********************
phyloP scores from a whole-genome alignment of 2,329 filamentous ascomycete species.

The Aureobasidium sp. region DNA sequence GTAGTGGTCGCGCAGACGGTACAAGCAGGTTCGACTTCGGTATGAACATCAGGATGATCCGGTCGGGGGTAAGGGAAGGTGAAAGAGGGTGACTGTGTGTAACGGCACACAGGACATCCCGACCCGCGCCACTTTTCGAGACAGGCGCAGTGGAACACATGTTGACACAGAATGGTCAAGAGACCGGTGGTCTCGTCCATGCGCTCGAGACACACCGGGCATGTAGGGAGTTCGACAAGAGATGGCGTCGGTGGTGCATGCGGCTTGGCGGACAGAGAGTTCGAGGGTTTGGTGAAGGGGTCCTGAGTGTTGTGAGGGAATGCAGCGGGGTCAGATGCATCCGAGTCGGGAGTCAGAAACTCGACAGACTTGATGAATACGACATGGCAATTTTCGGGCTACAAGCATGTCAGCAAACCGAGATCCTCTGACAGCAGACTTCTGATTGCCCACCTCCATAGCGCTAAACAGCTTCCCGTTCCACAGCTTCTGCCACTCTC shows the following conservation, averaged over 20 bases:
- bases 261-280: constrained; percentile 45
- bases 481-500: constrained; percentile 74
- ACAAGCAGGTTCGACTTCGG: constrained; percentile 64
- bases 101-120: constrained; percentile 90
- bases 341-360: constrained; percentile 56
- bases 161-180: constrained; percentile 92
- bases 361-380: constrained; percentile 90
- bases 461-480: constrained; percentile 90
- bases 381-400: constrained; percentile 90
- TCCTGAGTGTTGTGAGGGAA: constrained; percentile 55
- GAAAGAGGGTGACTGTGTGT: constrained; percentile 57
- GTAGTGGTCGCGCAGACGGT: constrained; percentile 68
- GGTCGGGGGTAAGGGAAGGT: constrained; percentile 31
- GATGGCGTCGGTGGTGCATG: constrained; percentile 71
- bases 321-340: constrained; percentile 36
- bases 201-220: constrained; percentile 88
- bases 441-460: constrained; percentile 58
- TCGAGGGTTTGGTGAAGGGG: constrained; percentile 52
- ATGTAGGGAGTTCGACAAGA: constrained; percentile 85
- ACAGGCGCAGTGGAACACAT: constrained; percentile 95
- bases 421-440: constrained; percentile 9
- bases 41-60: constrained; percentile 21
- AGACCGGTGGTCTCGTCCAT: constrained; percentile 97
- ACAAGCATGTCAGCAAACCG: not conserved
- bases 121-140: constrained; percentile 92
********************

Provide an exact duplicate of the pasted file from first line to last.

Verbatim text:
phyloP scores from a whole-genome alignment of 2,329 filamentous ascomycete species.

The Aureobasidium sp. region DNA sequence GTAGTGGTCGCGCAGACGGTACAAGCAGGTTCGACTTCGGTATGAACATCAGGATGATCCGGTCGGGGGTAAGGGAAGGTGAAAGAGGGTGACTGTGTGTAACGGCACACAGGACATCCCGACCCGCGCCACTTTTCGAGACAGGCGCAGTGGAACACATGTTGACACAGAATGGTCAAGAGACCGGTGGTCTCGTCCATGCGCTCGAGACACACCGGGCATGTAGGGAGTTCGACAAGAGATGGCGTCGGTGGTGCATGCGGCTTGGCGGACAGAGAGTTCGAGGGTTTGGTGAAGGGGTCCTGAGTGTTGTGAGGGAATGCAGCGGGGTCAGATGCATCCGAGTCGGGAGTCAGAAACTCGACAGACTTGATGAATACGACATGGCAATTTTCGGGCTACAAGCATGTCAGCAAACCGAGATCCTCTGACAGCAGACTTCTGATTGCCCACCTCCATAGCGCTAAACAGCTTCCCGTTCCACAGCTTCTGCCACTCTC shows the following conservation, averaged over 20 bases:
- bases 261-280: constrained; percentile 45
- bases 481-500: constrained; percentile 74
- ACAAGCAGGTTCGACTTCGG: constrained; percentile 64
- bases 101-120: constrained; percentile 90
- bases 341-360: constrained; percentile 56
- bases 161-180: constrained; percentile 92
- bases 361-380: constrained; percentile 90
- bases 461-480: constrained; percentile 90
- bases 381-400: constrained; percentile 90
- TCCTGAGTGTTGTGAGGGAA: constrained; percentile 55
- GAAAGAGGGTGACTGTGTGT: constrained; percentile 57
- GTAGTGGTCGCGCAGACGGT: constrained; percentile 68
- GGTCGGGGGTAAGGGAAGGT: constrained; percentile 31
- GATGGCGTCGGTGGTGCATG: constrained; percentile 71
- bases 321-340: constrained; percentile 36
- bases 201-220: constrained; percentile 88
- bases 441-460: constrained; percentile 58
- TCGAGGGTTTGGTGAAGGGG: constrained; percentile 52
- ATGTAGGGAGTTCGACAAGA: constrained; percentile 85
- ACAGGCGCAGTGGAACACAT: constrained; percentile 95
- bases 421-440: constrained; percentile 9
- bases 41-60: constrained; percentile 21
- AGACCGGTGGTCTCGTCCAT: constrained; percentile 97
- ACAAGCATGTCAGCAAACCG: not conserved
- bases 121-140: constrained; percentile 92